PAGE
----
BEIJING - Private fliers in China will no longer need to get military approval for some flights, the government has said, potentially relaxing its tight grip on the country's airspace.
From next month, most general aviation flights - which include flight training, private flying and crop-dusting, but not scheduled commercial aviation - will only need to submit their plans to civil aviation authorities, according to a government document.
But the extent of the relaxation was not fully clear, as the joint statement by the Civil Aviation Administration and the People's Liberation Army general staff headquarters excluded flights in "banned airspace", without providing a definition.
Chinese airspace has to date been controlled by the military and only open to private fliers who pass through a complex approval system. Violators risk fines of 10,000 (S$2,050) to 100,000 yuan for taking to the air illegally.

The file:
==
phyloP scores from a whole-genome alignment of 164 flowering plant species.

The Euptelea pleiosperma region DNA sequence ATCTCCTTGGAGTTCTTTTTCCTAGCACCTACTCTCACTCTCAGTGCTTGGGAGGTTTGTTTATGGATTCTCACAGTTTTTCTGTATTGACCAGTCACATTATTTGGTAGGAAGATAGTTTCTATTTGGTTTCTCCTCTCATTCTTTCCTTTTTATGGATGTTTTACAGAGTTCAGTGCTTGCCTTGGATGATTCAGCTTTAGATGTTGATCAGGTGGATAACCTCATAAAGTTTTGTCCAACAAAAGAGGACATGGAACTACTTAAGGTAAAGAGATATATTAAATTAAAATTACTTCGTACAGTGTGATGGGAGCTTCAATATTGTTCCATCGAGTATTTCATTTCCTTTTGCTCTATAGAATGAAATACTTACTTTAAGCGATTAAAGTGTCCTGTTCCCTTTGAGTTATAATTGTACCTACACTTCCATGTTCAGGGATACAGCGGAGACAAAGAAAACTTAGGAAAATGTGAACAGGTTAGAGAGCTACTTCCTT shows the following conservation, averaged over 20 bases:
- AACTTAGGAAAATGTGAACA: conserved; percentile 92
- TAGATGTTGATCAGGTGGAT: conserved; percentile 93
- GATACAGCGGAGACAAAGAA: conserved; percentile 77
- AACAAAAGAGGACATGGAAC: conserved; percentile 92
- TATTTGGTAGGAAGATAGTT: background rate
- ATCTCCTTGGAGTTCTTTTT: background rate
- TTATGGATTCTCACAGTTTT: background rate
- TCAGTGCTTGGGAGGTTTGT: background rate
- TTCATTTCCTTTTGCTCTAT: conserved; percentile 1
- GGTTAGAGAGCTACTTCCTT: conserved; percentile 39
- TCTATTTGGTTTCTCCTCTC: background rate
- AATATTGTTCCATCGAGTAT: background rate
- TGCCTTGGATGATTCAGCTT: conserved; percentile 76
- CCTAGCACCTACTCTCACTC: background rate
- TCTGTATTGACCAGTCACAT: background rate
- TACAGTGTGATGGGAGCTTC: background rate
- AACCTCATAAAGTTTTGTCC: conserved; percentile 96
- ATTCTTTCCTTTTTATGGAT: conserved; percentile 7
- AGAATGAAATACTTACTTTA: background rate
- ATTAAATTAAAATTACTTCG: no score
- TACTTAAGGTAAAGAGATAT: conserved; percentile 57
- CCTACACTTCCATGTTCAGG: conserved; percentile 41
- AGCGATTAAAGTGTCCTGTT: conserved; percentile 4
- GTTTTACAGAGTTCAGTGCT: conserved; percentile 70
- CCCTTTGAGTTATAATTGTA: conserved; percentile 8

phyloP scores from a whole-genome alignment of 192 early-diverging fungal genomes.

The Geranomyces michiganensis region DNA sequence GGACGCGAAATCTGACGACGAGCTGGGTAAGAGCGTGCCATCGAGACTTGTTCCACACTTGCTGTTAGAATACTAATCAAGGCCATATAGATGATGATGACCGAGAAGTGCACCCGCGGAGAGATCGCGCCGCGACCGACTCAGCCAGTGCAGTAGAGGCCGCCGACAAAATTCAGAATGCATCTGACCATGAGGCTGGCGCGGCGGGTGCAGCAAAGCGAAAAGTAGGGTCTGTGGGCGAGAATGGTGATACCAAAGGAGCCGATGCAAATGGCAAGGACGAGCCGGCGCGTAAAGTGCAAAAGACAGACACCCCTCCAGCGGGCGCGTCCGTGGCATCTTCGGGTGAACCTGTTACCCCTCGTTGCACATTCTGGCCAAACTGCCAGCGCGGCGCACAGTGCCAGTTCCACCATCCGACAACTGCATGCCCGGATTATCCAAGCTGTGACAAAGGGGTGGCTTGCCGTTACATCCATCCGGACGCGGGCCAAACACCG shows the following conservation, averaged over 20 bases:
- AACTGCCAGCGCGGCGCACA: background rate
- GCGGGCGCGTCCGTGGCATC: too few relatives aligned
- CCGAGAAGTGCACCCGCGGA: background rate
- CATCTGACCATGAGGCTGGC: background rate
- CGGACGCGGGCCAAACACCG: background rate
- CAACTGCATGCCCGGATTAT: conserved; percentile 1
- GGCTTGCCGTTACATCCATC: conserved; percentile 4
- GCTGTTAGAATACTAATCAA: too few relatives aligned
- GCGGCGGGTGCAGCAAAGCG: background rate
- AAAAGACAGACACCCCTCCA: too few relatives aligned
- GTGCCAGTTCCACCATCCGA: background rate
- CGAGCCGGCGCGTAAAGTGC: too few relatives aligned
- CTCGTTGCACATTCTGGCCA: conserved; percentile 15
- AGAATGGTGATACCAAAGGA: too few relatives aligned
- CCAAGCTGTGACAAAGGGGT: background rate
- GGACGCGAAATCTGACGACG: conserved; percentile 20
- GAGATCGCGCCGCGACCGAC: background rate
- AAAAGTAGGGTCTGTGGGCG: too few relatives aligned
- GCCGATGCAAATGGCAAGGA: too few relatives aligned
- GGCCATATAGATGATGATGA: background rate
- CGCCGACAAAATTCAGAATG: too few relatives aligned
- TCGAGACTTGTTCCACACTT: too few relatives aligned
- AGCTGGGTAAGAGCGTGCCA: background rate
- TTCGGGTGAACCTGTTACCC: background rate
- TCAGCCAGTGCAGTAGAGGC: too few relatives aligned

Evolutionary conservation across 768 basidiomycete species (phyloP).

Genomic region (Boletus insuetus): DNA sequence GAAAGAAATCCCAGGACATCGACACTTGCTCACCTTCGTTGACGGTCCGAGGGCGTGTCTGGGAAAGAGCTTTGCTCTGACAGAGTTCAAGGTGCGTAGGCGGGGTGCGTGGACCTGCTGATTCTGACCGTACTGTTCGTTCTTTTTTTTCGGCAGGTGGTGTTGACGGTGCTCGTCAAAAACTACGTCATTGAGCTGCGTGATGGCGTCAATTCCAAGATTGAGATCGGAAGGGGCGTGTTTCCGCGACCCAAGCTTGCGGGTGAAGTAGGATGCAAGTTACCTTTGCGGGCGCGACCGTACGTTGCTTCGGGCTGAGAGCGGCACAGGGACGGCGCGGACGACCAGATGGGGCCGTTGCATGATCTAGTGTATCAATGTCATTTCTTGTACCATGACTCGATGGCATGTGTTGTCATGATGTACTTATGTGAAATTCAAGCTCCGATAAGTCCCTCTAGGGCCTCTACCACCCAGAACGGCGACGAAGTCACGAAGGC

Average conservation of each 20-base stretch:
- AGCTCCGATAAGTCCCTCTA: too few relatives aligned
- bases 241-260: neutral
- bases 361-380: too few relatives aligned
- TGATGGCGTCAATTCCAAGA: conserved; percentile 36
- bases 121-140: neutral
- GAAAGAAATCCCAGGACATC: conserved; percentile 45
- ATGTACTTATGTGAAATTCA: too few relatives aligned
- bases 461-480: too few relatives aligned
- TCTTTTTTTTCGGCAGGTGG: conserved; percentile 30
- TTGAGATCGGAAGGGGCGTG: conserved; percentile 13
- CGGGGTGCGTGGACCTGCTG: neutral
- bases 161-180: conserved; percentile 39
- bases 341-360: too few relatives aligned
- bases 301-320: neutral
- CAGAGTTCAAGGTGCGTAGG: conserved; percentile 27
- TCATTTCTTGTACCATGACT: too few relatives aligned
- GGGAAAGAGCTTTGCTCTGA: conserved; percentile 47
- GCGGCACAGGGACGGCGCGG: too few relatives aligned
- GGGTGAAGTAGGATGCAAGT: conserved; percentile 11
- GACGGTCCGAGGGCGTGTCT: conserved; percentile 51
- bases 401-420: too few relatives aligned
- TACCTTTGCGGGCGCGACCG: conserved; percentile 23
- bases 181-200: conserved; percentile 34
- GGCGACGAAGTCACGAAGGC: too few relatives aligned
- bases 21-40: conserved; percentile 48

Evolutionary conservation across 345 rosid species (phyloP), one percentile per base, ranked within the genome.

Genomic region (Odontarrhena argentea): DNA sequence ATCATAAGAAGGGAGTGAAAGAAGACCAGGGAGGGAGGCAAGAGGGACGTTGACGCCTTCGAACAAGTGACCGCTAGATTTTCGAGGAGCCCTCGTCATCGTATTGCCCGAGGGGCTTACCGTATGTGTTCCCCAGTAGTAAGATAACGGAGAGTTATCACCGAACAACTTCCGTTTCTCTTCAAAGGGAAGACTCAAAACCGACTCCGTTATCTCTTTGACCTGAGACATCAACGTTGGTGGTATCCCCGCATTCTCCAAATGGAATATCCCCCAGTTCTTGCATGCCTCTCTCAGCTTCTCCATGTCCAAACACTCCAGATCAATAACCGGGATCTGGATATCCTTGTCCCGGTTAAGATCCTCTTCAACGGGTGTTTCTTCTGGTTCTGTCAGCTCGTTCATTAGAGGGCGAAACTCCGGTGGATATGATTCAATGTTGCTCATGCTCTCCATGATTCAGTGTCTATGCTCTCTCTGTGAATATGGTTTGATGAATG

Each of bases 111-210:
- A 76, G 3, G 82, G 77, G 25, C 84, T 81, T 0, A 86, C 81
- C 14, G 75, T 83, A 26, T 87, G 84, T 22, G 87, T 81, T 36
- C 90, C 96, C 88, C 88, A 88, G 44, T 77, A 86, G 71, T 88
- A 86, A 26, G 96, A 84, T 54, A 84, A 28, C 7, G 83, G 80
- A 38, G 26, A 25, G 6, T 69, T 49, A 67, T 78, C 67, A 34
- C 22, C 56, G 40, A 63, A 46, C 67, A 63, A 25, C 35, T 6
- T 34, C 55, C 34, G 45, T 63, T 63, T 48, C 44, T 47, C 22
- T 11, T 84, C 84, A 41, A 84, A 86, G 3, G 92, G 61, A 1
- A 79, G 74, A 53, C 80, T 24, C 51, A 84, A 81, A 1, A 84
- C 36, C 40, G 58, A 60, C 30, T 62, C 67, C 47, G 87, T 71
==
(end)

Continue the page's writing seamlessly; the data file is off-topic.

Loosening controls would be expected to boost the growing general aviation market, benefiting a broad range of industry players including private jet makers, navigation device producers and airport equipment manufacturers, the state-run China Securities Journal said Wednesday.
China has an estimated one million dollar millionaires as a result of its economic boom, but is said to have only around 2,000 private aircraft owners, far fewer than countries such as the United States.